Policy based routing

Unanswered Question
Nov 28th, 2008

Hello there,

I have a question about implementing Policy Based Routing on a 7301 router which is being used as a LB (ip slb).

Currently, traffic is being sent to the farms and there are several static routes which make sure the traffic is routed correctly.

Now, I want traffic with specific destination ports to be routed to a specific next hop(router) and not to be sent to the farms.

So, I thought to create a access list for each destination port and then use route-map to send to the next hop.

But, there few things that aren't clear to me.

How can I make sure that the traffic which doesn't match the access list will be routed as being routed right now?

How will the packet travel through the stuck?

First it goes to slb stuck and then the access list is applied or the other way around?

Since the access list is applied on the inbound interface, I think first the access list is applied.

I hope I am clear,

Pavlos

I have this problem too.
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Giuseppe Larosa Fri, 11/28/2008 - 09:39

Hello Pavlos,

traffic that doesn't match the route-map is normally routed no filtering effect in PBR

PBR needs to be the first one to examine the incoming traffic so you need to apply it on interfaces on which the user traffic is received.

Hope to help

Giuseppe

unixsurfer Sat, 11/29/2008 - 15:46

Hi,

This matches what is written in this http://www.cisco.com/warp/public/732/Tech/plicy_wp.htm

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The route map statements can also be marked as permit or deny. If the statement is marked as a deny, the packets meeting the match criteria are sent back through the normal forwarding channels (in other words, destination-based routing is performed). Only if the statement is marked as permit and the packets meet the match criteria are all the set clauses applied. If the statement is marked as permit and the packets do not meet the match criteria, then those packets are also forwarded through the normal routing channel.

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Furthermore, I am a bit confused about the difference between set ip next-hop and set ip default next-hop.

In this page http://www.cisco.com/en/US/partner/docs/ios/iproute/configuration/guide/irp_ip_prot_indep_ps6350_TSD_Products_Configuration_Guide_Chapter.html#wp1056703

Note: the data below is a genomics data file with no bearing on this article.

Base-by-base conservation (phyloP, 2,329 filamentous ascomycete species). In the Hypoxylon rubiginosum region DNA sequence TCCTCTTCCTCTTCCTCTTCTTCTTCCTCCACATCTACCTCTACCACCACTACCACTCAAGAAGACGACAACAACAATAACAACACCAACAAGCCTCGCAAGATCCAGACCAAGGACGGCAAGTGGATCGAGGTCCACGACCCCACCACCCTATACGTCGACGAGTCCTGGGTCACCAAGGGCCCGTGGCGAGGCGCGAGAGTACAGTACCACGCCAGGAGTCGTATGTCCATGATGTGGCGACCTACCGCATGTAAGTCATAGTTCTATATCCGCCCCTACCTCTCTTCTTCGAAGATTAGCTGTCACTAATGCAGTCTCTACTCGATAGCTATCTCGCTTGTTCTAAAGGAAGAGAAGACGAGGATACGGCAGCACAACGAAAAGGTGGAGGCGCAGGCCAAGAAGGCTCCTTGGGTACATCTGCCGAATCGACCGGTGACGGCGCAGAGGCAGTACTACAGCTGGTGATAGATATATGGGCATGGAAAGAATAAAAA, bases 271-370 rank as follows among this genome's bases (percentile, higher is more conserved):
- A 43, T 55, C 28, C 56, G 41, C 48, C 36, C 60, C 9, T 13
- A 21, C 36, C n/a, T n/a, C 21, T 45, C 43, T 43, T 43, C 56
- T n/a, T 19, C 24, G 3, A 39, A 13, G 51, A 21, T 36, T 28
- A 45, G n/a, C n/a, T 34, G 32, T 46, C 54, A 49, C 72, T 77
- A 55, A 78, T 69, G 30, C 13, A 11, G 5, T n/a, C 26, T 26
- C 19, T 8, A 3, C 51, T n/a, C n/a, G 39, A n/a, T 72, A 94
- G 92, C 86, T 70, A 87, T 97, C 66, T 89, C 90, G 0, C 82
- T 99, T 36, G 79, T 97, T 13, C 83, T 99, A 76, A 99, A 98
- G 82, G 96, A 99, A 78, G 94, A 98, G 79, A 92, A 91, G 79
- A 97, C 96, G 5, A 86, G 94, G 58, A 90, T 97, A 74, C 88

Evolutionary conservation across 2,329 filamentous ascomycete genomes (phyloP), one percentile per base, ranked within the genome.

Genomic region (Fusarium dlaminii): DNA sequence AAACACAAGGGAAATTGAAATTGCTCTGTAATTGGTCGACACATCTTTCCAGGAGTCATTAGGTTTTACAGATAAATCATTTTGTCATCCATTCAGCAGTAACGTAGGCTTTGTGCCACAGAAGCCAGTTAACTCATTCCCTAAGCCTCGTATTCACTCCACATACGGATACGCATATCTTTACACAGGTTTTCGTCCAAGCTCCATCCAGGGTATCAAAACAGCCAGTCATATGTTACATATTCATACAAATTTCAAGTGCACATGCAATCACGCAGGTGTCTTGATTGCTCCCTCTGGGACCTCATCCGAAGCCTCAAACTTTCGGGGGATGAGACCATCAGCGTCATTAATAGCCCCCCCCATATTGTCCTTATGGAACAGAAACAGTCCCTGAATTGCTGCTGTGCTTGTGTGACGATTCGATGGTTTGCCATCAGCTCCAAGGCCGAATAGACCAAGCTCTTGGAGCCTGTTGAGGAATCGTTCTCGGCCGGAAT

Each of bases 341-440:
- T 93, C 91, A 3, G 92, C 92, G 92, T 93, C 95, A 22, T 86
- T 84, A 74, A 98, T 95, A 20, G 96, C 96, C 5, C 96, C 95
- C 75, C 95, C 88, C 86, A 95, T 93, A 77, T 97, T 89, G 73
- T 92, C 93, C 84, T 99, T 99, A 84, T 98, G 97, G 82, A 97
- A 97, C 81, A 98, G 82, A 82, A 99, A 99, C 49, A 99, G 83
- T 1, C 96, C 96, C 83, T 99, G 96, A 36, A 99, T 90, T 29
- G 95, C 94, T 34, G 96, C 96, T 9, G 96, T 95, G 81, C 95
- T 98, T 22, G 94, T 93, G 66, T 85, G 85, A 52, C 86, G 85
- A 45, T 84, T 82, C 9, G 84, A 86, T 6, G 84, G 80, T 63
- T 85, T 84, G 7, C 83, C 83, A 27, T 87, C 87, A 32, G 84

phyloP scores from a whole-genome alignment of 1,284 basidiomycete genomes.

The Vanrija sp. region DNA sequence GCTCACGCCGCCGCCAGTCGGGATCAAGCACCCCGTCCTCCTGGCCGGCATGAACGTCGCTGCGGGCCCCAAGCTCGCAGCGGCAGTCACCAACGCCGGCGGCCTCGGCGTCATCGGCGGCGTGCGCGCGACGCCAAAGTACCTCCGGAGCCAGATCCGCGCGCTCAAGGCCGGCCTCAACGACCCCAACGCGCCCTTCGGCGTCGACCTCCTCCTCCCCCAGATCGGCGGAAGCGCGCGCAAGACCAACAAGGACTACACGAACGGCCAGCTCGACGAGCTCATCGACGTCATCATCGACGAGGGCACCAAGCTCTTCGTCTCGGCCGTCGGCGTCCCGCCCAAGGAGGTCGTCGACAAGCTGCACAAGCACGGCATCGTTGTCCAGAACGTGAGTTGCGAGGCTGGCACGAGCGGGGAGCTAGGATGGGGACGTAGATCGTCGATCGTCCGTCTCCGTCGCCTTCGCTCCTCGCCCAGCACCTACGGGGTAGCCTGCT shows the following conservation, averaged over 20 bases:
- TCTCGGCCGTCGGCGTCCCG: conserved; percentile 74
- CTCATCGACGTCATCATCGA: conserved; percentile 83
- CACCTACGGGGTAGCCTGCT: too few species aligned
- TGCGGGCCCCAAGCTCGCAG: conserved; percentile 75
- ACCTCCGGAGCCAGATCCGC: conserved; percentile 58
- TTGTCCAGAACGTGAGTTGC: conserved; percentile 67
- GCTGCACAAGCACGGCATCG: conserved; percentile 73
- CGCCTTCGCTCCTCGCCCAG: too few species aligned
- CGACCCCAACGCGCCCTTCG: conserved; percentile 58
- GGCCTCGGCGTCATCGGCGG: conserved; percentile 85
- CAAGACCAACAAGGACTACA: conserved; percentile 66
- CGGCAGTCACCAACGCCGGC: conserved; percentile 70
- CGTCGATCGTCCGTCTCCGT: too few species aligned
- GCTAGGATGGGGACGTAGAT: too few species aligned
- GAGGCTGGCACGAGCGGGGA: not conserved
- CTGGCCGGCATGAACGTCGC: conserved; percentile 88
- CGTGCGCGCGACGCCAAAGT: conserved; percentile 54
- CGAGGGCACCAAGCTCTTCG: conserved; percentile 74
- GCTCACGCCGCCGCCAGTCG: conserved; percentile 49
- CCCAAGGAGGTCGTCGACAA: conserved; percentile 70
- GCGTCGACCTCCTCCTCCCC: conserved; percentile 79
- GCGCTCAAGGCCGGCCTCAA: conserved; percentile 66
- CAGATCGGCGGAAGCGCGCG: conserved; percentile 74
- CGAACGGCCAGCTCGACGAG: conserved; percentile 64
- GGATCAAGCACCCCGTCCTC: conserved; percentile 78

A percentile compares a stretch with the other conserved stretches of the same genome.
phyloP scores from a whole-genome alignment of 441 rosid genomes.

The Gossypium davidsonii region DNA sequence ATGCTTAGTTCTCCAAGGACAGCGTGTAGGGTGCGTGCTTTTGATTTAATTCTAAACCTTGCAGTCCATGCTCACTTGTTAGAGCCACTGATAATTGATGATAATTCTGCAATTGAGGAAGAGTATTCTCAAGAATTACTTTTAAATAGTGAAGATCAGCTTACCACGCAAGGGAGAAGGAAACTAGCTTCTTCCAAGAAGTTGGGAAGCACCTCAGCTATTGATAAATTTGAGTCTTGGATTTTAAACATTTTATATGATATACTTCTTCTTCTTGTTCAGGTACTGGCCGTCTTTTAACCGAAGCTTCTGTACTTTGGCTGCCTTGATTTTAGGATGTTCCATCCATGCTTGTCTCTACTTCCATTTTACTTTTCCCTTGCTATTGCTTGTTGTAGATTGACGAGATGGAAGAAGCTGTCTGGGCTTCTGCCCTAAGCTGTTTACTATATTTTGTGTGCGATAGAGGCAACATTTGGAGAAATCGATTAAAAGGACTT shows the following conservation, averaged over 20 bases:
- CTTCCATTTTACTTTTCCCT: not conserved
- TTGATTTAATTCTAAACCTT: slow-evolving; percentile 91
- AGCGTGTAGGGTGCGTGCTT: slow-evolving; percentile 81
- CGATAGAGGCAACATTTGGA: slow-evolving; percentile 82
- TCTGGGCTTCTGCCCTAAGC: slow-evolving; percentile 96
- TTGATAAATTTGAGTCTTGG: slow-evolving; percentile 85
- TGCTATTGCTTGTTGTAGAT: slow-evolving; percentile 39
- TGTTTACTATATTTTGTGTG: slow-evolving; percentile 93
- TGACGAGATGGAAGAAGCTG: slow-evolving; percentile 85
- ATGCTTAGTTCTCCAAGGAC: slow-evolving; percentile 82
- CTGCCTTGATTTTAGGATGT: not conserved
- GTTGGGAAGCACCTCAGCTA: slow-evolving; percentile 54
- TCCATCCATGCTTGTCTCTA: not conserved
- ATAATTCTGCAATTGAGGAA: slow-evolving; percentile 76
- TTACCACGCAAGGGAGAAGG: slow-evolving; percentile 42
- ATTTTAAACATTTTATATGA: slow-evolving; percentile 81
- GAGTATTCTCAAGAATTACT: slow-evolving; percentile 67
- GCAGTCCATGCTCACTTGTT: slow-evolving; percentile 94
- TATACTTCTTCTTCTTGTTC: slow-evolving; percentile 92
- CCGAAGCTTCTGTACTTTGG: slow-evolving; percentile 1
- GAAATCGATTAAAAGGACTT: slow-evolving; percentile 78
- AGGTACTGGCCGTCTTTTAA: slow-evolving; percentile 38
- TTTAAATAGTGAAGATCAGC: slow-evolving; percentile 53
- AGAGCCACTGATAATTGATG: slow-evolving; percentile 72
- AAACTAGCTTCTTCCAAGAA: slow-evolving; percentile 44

the following is mentioned.

The set ip next-hop and set ip default next-hop commands are similar but have a different order of operation. Configuring the set ip next-hop command causes the system to use policy routing first and then use the routing table. Configuring the set ip default next-hop causes the system to use the routing table first and then policy-route the specified next hop.

I can't understand how a packet will be routed when I have set ip next-hop A and there is route for the destination network of the packet which routes the packets to B.

According to the above the policy routing is used first so the packet will be routed to A.

But, if I have set ip default next-hop A and there is a route for the destination network of the packet which routes the packets to B, the packet will be routed to B because the routing table is used first.

Did I get it right?

Thank you very much for your reply, I am very much appreciated

Pavlos

Giuseppe Larosa Sun, 11/30/2008 - 04:21

Hello Pavlos,

set ip next-hop A will perform its action regardless of the routing table information about the destination of the packet.

Instead, set ip default next-hop will perform its action only if there isn't a specific route for the packet destination: if the packet would be routed following the default route then this set command says : instead of forwarding the packet following the default route use this next-hop.

This is the difference between the two commands and of course the first one is the one to be used in most scenarios.

In other words the set ip default next-hop and set default interfaces have the capability to divert only packets that would be routed by the default route.

>> if I have set ip default next-hop A and there is a route for the destination network of the packet which routes the packets to B, the packet will be routed to B because the routing table is used first.

Yes, it is correct.

Hope to help

Giuseppe

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